Garfield County opioid, meth issue priority for Commissioner Tom Jankovsky in 3rd term

Matthew Bennett
Glenwood Springs Post Independent
Garfield County Commissioner Tom Jankovsky answers questions during the Oct. 10 Issues and Answers candidates' forum at Glenwood Springs City Hall.
Chelsea Self/Glenwood Springs Post Independent

Last week, Garfield County voters re-elected County Commissioner Tom Jankovsky to serve a third term in office, during which Jankovsky has pledged to combat the opioid and methamphetamine issue.

It’s a larger issue that has not only plagued the country and Colorado as a whole, but has also taken a fatal toll on Garfield County.

“If it is going to be addressed, it has to be addressed locally,” Jankovsky said following his re-election. “I thought with an improving economy that this issue might decrease, but it has not. It has actually increased.”

The Republican commissioner from Glenwood Springs was re-elected with 52 percent of the countywide vote over Democratic challenger Paula Stepp in balloting that concluded Nov. 6.

Jankovsky, who sits on the county’s Human Services Commission, speaking frankly said he was not entirely sure what role he could play as it pertained to working on the opioid and methamphetamine crisis, but he emphasized education and partnering with other agencies.

According to Garfield County Sheriff Lou Vallario, for many years in Garfield County methamphetamine has been the drug of choice among users, and remains so. However, opioids, both through prescription abuse and via street drugs like heroine, has increased.

“One of the challenges we have had in Garfield County is the lack of a detox facility,” said Vallario, who also easily won re-election over write-in challenger Paramroop Khalsa.

“We have not had one in years, so the opportunity for immediate and continued care is lacking,” Vallario said of the lack of a detox facility.

While numerous funding structures for such a facility have been modeled before, according to Vallario, no agreement between the necessary entities like local government and area hospitals has been reached.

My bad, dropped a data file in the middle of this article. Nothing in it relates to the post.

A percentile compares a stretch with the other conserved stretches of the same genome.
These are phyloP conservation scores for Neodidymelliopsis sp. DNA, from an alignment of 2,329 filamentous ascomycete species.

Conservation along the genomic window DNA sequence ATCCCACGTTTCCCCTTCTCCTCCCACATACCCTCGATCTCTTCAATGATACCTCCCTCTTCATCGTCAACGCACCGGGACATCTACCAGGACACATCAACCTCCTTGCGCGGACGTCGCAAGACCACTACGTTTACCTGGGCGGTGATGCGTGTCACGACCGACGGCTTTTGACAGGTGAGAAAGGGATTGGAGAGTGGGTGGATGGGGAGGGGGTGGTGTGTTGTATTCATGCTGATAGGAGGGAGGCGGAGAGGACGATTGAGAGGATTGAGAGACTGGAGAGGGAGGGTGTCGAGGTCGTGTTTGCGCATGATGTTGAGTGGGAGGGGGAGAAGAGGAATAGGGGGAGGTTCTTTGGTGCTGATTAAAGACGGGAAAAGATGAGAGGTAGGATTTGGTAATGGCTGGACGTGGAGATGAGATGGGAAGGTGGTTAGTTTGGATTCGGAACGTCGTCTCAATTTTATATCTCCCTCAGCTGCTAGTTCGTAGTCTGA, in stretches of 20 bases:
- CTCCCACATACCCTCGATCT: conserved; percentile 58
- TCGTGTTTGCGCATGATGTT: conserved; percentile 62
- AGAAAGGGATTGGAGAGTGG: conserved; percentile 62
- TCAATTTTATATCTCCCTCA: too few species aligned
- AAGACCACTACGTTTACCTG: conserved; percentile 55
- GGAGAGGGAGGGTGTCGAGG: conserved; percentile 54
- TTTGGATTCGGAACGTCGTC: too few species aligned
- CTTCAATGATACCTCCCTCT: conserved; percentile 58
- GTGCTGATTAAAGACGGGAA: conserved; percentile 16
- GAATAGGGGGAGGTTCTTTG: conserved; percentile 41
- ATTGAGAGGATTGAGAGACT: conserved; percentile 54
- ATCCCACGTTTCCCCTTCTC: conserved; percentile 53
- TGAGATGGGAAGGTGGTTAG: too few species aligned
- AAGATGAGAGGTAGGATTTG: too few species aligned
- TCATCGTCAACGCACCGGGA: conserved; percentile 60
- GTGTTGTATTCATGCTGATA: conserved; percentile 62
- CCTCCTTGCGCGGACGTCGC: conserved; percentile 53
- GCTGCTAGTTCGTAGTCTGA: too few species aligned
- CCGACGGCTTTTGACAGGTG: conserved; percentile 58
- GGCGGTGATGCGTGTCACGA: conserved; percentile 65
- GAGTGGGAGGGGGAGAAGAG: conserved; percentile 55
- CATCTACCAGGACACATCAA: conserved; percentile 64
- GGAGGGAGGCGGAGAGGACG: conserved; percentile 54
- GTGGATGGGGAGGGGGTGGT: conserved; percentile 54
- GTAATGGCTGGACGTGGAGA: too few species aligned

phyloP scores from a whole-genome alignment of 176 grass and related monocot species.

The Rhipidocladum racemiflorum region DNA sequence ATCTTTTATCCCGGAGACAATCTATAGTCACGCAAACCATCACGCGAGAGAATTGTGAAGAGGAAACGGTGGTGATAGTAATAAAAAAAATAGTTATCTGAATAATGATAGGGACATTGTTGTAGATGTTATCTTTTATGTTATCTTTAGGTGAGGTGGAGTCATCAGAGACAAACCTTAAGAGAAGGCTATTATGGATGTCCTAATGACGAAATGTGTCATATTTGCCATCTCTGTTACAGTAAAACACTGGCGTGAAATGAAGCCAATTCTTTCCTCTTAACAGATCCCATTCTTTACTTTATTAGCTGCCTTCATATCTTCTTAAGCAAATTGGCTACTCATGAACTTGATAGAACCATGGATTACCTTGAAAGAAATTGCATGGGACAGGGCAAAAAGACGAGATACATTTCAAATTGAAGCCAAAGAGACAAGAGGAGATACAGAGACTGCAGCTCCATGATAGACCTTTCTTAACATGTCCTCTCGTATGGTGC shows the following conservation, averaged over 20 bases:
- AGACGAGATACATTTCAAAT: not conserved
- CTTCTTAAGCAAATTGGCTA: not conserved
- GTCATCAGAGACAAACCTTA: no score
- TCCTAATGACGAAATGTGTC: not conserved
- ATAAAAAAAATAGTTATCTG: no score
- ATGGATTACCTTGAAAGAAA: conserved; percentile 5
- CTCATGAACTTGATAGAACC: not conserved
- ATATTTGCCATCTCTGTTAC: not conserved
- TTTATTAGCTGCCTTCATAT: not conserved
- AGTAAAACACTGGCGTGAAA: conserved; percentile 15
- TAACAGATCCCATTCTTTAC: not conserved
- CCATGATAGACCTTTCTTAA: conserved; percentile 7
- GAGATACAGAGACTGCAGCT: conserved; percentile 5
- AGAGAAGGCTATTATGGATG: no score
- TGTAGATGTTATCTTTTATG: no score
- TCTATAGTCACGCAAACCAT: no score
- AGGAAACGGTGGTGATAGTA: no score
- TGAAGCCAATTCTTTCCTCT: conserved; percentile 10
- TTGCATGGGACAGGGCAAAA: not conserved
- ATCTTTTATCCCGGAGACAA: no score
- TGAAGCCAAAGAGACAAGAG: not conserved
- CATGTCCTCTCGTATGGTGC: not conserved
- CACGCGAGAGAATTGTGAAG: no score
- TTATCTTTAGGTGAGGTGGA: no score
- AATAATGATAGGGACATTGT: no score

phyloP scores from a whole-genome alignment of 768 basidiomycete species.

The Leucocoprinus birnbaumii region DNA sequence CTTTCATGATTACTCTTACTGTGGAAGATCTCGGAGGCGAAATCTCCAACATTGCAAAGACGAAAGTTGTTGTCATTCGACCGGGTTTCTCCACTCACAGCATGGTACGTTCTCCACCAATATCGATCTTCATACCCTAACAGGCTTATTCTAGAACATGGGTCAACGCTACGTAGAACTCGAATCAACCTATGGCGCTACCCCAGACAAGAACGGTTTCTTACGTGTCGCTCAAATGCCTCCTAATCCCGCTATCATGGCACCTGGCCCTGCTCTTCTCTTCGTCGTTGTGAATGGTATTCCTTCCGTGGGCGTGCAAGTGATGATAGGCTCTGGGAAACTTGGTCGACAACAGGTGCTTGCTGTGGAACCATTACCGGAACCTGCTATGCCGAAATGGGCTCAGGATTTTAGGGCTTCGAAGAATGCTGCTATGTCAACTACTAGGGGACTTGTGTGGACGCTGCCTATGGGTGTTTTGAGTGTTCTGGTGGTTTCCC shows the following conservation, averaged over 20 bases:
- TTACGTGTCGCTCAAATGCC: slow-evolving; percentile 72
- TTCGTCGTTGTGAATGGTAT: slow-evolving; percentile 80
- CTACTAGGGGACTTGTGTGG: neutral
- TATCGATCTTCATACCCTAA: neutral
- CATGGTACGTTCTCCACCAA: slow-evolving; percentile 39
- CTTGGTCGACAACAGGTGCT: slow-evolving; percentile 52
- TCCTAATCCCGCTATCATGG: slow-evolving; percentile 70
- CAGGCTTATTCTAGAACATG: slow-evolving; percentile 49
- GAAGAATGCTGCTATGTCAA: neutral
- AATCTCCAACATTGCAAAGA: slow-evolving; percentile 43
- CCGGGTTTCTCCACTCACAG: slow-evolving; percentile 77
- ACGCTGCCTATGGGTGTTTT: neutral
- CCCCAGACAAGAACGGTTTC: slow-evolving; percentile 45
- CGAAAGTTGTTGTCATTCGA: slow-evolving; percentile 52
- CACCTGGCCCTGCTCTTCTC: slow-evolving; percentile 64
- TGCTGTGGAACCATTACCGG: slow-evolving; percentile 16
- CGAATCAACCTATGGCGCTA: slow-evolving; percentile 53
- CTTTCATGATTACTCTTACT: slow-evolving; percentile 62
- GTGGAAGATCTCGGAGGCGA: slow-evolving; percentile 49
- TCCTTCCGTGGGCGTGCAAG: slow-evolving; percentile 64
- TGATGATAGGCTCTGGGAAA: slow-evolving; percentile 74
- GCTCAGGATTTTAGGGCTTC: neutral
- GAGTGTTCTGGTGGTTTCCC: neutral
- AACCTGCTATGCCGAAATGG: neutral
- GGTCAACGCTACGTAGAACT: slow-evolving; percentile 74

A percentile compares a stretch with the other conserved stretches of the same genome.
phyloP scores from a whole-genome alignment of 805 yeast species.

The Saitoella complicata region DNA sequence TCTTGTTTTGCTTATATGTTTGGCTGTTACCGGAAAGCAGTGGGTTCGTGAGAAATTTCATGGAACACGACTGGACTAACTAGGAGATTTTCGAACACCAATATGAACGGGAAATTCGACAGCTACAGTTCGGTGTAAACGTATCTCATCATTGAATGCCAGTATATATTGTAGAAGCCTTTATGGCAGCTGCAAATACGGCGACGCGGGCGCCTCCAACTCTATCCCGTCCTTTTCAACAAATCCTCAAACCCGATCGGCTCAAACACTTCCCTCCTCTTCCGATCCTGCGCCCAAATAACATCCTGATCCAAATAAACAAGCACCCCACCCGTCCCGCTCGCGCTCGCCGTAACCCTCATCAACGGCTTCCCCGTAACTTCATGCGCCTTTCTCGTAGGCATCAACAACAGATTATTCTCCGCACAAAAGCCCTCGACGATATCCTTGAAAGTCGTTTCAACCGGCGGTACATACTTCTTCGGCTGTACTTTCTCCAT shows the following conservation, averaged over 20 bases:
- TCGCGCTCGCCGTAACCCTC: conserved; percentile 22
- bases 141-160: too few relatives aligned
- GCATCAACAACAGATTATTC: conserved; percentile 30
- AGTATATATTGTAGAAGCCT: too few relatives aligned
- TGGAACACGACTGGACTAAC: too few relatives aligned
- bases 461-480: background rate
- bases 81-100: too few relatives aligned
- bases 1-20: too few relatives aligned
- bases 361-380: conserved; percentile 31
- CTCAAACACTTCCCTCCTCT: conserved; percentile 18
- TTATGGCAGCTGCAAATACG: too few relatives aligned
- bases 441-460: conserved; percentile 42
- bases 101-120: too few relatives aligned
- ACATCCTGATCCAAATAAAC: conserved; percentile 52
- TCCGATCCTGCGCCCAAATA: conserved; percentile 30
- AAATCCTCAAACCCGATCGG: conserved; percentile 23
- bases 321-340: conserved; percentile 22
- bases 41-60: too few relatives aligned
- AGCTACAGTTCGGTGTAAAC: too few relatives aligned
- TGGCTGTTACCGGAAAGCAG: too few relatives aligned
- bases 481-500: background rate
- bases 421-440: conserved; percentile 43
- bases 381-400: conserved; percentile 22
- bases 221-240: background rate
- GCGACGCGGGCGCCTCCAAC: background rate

“It is frustrating, because other communities have great success with funding a detox, but not us,” he added. “That is clearly an area where the BOCC [Board of County Commissioners] and partners can work to improve the opioid issue.”

Jankovsky described how, while sitting on the Human Services Commission, he has seen firsthand the groups that work on the back end of the issue, such as A Way Out. The nonprofit organization based in Western Colorado, among other services, provides free substance-use disorder and mental health assessments.

“How do we get on the front end of this?” Jankovsky asks. “Law Enforcement is a different perspective, but they are taking care of the issue kind of on the back end, as well.

“How can we get into a more preventative situation, and I do not have the answer to that other than … more education,” Jankovsky added. “It is a new initiative, a new direction for me, but I plan on working with the groups and being at meetings and, from there, there will be some solutions.”

A licensed addiction counselor, Oyen Hoffman has treated substance abuse disorders for 17 years and for the last three has served as a substance abuse treatment supervisor for Mountain Family Health Centers.

“Per Capita, the Roaring Fork Valley averages about the same as the rest of the country when we think about opioid use disorders and overdose deaths from opioid use,” Hoffman said. “In the state of Colorado, we have the equivalent of two fully loaded jumbo jets crashing every year, killing everybody on board.”

Hoffman adds, “We know that substance use disorders are the highest potentially avoidable costs in health care, so if they wanted to save money they would want to invest in treating substance use disorders, across the board, and if we are talking about opioid-use disorders, we would want to use something called MAT [Medication-Assisted Treatment]. … It is the gold standard for treating opioid use disorders today.”

MAT uses a variety of medications to replace street opiates.

“Ninety percent of people on MAT stop their IV drug use. So we prevent the overdose deaths and we also prevent the health complications that come along with street heroin use,” Hoffman added.

When asked how local government could help fight the issue of opioid and methamphetamine addiction, Hoffman stated, “It is all of the above. … The economy idea is great, but a job does not treat a disease like addiction. Only treatment treats a disease like addiction.

“Going to jail does not treat the disease of addiction,” Hoffman also said. “These folks are not bad. Bad behavior usually comes with the addiction, and if we treat the addiction the way we know how to treat it, the bad behavior usually goes away.”

Sheriff Vallario added, “We all work together within our respective areas of responsibility to address this problem to improve our community.”

That’s a sentiment Jankovsky shares and has pledged to hone in on in his third term.

“It is a commitment on my part,” Jankovsky said.